Hegg did the study with James Ehleringer, a distinguished professor of biology at the University of Utah, and Helen Kreuzer-Martin, a University of Utah research assistant professor of biology and a staff scientist at Pacific Northwest National Laboratory.
Isotope Ratio Analysis Combats Terrorism
The analysis of stable isotopes ?forms of an element that are stable because they do not decay radioactively ?started out as a way to learn about how ecosystems work, based on how environmental factors affect the proportions of various isotopes in plants, animals, soil and air. Later, stable isotopes in sediments or other materials were used to learn details about prehistoric environments, such as changing temperatures over time.
In recent years, Ehleringer pioneered the use of stable isotopes to study what has been dubbed "the ecology of terrorism." He has helped the Central Intelligence Agency, Federal Bureau of Investigation, Secret Service and Drug Enforcement Administration.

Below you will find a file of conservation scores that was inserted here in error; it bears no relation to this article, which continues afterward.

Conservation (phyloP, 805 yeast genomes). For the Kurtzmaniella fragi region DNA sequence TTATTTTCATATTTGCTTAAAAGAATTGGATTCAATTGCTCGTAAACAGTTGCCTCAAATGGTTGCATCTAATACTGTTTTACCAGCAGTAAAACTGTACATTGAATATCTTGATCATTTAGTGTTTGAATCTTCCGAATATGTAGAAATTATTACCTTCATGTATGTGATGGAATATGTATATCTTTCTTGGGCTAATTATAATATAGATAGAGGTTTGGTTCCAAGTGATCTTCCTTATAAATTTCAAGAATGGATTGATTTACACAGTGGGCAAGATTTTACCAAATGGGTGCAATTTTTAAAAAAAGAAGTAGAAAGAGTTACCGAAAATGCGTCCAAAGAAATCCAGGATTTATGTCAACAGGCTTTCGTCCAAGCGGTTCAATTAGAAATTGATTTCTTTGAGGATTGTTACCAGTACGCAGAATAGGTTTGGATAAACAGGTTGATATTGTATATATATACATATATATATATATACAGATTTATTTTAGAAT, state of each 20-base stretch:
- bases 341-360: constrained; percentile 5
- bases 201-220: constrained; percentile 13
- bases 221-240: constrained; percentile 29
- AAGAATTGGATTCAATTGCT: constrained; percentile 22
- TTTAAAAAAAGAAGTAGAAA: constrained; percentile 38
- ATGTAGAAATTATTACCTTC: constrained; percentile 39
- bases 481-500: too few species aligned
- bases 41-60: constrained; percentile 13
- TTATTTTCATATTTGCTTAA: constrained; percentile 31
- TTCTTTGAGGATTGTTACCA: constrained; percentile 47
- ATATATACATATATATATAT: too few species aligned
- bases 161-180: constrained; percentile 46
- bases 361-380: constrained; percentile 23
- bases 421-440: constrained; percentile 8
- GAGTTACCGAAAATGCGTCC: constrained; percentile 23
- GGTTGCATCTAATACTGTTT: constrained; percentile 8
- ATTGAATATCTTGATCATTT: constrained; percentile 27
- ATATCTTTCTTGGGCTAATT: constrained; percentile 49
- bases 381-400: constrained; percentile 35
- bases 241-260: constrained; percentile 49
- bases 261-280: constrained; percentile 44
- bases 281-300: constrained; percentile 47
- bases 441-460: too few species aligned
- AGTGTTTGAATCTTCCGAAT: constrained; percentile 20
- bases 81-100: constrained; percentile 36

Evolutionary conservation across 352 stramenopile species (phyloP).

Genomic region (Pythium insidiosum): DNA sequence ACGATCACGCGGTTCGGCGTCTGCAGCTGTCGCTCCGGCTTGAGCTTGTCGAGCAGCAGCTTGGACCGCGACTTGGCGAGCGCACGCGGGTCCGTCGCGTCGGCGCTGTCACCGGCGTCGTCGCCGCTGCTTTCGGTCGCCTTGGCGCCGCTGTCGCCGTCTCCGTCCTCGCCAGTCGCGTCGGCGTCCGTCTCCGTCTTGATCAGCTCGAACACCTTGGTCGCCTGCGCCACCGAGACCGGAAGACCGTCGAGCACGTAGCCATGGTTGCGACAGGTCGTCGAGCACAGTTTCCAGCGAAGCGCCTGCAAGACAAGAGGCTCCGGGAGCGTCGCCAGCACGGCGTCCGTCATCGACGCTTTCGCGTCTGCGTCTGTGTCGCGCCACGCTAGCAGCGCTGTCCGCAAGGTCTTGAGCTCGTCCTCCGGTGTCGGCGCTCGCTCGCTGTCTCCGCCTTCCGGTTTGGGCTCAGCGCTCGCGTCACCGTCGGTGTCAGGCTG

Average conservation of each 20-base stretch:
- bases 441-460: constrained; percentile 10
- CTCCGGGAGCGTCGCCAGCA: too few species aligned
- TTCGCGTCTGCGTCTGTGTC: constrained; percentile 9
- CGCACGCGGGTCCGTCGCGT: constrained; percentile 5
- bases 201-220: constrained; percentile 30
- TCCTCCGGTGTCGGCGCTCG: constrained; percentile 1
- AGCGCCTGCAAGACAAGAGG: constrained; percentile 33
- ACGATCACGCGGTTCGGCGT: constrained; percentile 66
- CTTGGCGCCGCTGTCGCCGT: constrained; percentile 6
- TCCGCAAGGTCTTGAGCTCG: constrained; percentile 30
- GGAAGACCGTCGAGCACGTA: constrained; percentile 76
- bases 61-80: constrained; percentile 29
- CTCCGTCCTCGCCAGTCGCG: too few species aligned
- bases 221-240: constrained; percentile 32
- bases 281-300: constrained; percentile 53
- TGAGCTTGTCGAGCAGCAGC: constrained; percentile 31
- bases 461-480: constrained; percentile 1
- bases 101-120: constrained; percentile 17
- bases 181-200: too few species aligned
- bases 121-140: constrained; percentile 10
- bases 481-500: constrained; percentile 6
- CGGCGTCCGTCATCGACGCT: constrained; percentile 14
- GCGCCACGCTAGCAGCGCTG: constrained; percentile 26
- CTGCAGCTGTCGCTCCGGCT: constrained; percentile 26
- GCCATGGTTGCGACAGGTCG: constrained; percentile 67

Several years ago, Ehleringer analyzed counterfeit U.S. $100 bills and showed cotton in the counterfeits had different oxygen isotope ratios than Texas-grown cotton in legitimate bills. Early counterfeits had cotton that isotope analysis indicated was grown in a wet, cool climate, while later versions came from a dry, warm climate. That confirmed the government's belief the counterfeiters had ties with terrorists who moved from Eastern Europe to the Middle East.
In 2000, the Drug Enforcement Administration began using Ehleringer's method to test thousands of drug samples each year. Slight differences in the nitrogen-15-to-nitrogen-14 ratios helped Ehleringer distinguish soils where coca plants were grown, while ratios of carbon-13 to carbon-12 revealed plants grown in humid versus drier climates. That let the DEA distinguish cocaine from Peru, Colombia, Bolivia or Ecuador.'"/>